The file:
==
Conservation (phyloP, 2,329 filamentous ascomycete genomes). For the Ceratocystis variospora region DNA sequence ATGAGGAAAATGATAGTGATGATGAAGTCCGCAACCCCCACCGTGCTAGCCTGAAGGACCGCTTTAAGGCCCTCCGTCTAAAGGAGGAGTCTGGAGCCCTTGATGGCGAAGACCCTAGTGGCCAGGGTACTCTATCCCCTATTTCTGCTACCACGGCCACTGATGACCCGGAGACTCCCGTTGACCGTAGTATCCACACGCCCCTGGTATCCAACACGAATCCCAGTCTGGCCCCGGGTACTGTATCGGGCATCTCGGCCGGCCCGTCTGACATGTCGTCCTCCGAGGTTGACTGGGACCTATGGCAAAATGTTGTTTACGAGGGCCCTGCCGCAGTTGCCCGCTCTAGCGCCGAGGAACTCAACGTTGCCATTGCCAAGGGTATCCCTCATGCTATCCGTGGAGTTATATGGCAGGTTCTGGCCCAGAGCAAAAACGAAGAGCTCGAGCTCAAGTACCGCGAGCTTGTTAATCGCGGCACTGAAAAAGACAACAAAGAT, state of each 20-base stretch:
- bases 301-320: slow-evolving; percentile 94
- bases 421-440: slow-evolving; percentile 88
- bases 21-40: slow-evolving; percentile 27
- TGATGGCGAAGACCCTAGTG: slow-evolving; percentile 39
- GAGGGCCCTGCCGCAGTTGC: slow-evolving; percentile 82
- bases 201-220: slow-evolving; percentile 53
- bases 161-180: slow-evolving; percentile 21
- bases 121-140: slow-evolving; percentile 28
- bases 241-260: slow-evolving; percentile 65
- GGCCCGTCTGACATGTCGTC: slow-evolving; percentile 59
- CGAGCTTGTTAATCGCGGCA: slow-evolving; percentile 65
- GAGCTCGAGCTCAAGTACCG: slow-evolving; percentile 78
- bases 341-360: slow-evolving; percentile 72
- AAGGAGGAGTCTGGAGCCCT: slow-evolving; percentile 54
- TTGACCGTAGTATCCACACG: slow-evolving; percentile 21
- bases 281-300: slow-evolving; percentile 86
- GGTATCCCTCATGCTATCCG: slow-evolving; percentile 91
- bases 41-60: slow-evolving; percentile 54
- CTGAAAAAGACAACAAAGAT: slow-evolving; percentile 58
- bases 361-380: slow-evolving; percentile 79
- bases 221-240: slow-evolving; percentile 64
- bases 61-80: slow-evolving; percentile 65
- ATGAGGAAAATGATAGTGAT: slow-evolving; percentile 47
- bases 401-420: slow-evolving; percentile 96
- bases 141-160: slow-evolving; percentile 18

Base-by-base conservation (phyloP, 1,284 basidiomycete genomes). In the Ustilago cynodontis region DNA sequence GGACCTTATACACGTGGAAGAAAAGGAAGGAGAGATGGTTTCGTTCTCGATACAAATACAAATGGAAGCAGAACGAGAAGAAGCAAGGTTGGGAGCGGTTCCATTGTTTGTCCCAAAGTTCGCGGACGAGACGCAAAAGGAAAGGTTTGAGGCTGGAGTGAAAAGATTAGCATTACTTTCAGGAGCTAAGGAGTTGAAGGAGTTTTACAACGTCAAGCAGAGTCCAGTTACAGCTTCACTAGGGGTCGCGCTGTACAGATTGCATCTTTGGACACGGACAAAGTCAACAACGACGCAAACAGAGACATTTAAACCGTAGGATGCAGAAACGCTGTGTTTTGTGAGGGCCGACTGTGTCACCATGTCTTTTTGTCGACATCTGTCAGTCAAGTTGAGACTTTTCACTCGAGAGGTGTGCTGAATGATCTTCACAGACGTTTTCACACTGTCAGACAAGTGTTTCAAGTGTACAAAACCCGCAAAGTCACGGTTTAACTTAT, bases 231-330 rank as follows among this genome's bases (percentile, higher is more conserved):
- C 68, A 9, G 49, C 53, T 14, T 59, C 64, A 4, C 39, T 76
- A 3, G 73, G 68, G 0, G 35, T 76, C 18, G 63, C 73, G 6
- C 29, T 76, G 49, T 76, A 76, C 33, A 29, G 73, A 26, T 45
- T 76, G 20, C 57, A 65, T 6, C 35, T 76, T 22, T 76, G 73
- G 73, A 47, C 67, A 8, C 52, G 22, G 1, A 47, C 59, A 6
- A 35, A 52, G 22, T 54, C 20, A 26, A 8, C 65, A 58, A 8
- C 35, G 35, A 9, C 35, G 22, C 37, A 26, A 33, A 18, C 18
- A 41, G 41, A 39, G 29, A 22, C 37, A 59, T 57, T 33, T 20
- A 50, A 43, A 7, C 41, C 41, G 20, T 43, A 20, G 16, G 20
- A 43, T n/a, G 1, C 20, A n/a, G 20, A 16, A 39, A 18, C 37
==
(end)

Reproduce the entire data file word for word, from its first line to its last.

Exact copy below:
Conservation (phyloP, 2,329 filamentous ascomycete genomes). For the Ceratocystis variospora region DNA sequence ATGAGGAAAATGATAGTGATGATGAAGTCCGCAACCCCCACCGTGCTAGCCTGAAGGACCGCTTTAAGGCCCTCCGTCTAAAGGAGGAGTCTGGAGCCCTTGATGGCGAAGACCCTAGTGGCCAGGGTACTCTATCCCCTATTTCTGCTACCACGGCCACTGATGACCCGGAGACTCCCGTTGACCGTAGTATCCACACGCCCCTGGTATCCAACACGAATCCCAGTCTGGCCCCGGGTACTGTATCGGGCATCTCGGCCGGCCCGTCTGACATGTCGTCCTCCGAGGTTGACTGGGACCTATGGCAAAATGTTGTTTACGAGGGCCCTGCCGCAGTTGCCCGCTCTAGCGCCGAGGAACTCAACGTTGCCATTGCCAAGGGTATCCCTCATGCTATCCGTGGAGTTATATGGCAGGTTCTGGCCCAGAGCAAAAACGAAGAGCTCGAGCTCAAGTACCGCGAGCTTGTTAATCGCGGCACTGAAAAAGACAACAAAGAT, state of each 20-base stretch:
- bases 301-320: slow-evolving; percentile 94
- bases 421-440: slow-evolving; percentile 88
- bases 21-40: slow-evolving; percentile 27
- TGATGGCGAAGACCCTAGTG: slow-evolving; percentile 39
- GAGGGCCCTGCCGCAGTTGC: slow-evolving; percentile 82
- bases 201-220: slow-evolving; percentile 53
- bases 161-180: slow-evolving; percentile 21
- bases 121-140: slow-evolving; percentile 28
- bases 241-260: slow-evolving; percentile 65
- GGCCCGTCTGACATGTCGTC: slow-evolving; percentile 59
- CGAGCTTGTTAATCGCGGCA: slow-evolving; percentile 65
- GAGCTCGAGCTCAAGTACCG: slow-evolving; percentile 78
- bases 341-360: slow-evolving; percentile 72
- AAGGAGGAGTCTGGAGCCCT: slow-evolving; percentile 54
- TTGACCGTAGTATCCACACG: slow-evolving; percentile 21
- bases 281-300: slow-evolving; percentile 86
- GGTATCCCTCATGCTATCCG: slow-evolving; percentile 91
- bases 41-60: slow-evolving; percentile 54
- CTGAAAAAGACAACAAAGAT: slow-evolving; percentile 58
- bases 361-380: slow-evolving; percentile 79
- bases 221-240: slow-evolving; percentile 64
- bases 61-80: slow-evolving; percentile 65
- ATGAGGAAAATGATAGTGAT: slow-evolving; percentile 47
- bases 401-420: slow-evolving; percentile 96
- bases 141-160: slow-evolving; percentile 18

Base-by-base conservation (phyloP, 1,284 basidiomycete genomes). In the Ustilago cynodontis region DNA sequence GGACCTTATACACGTGGAAGAAAAGGAAGGAGAGATGGTTTCGTTCTCGATACAAATACAAATGGAAGCAGAACGAGAAGAAGCAAGGTTGGGAGCGGTTCCATTGTTTGTCCCAAAGTTCGCGGACGAGACGCAAAAGGAAAGGTTTGAGGCTGGAGTGAAAAGATTAGCATTACTTTCAGGAGCTAAGGAGTTGAAGGAGTTTTACAACGTCAAGCAGAGTCCAGTTACAGCTTCACTAGGGGTCGCGCTGTACAGATTGCATCTTTGGACACGGACAAAGTCAACAACGACGCAAACAGAGACATTTAAACCGTAGGATGCAGAAACGCTGTGTTTTGTGAGGGCCGACTGTGTCACCATGTCTTTTTGTCGACATCTGTCAGTCAAGTTGAGACTTTTCACTCGAGAGGTGTGCTGAATGATCTTCACAGACGTTTTCACACTGTCAGACAAGTGTTTCAAGTGTACAAAACCCGCAAAGTCACGGTTTAACTTAT, bases 231-330 rank as follows among this genome's bases (percentile, higher is more conserved):
- C 68, A 9, G 49, C 53, T 14, T 59, C 64, A 4, C 39, T 76
- A 3, G 73, G 68, G 0, G 35, T 76, C 18, G 63, C 73, G 6
- C 29, T 76, G 49, T 76, A 76, C 33, A 29, G 73, A 26, T 45
- T 76, G 20, C 57, A 65, T 6, C 35, T 76, T 22, T 76, G 73
- G 73, A 47, C 67, A 8, C 52, G 22, G 1, A 47, C 59, A 6
- A 35, A 52, G 22, T 54, C 20, A 26, A 8, C 65, A 58, A 8
- C 35, G 35, A 9, C 35, G 22, C 37, A 26, A 33, A 18, C 18
- A 41, G 41, A 39, G 29, A 22, C 37, A 59, T 57, T 33, T 20
- A 50, A 43, A 7, C 41, C 41, G 20, T 43, A 20, G 16, G 20
- A 43, T n/a, G 1, C 20, A n/a, G 20, A 16, A 39, A 18, C 37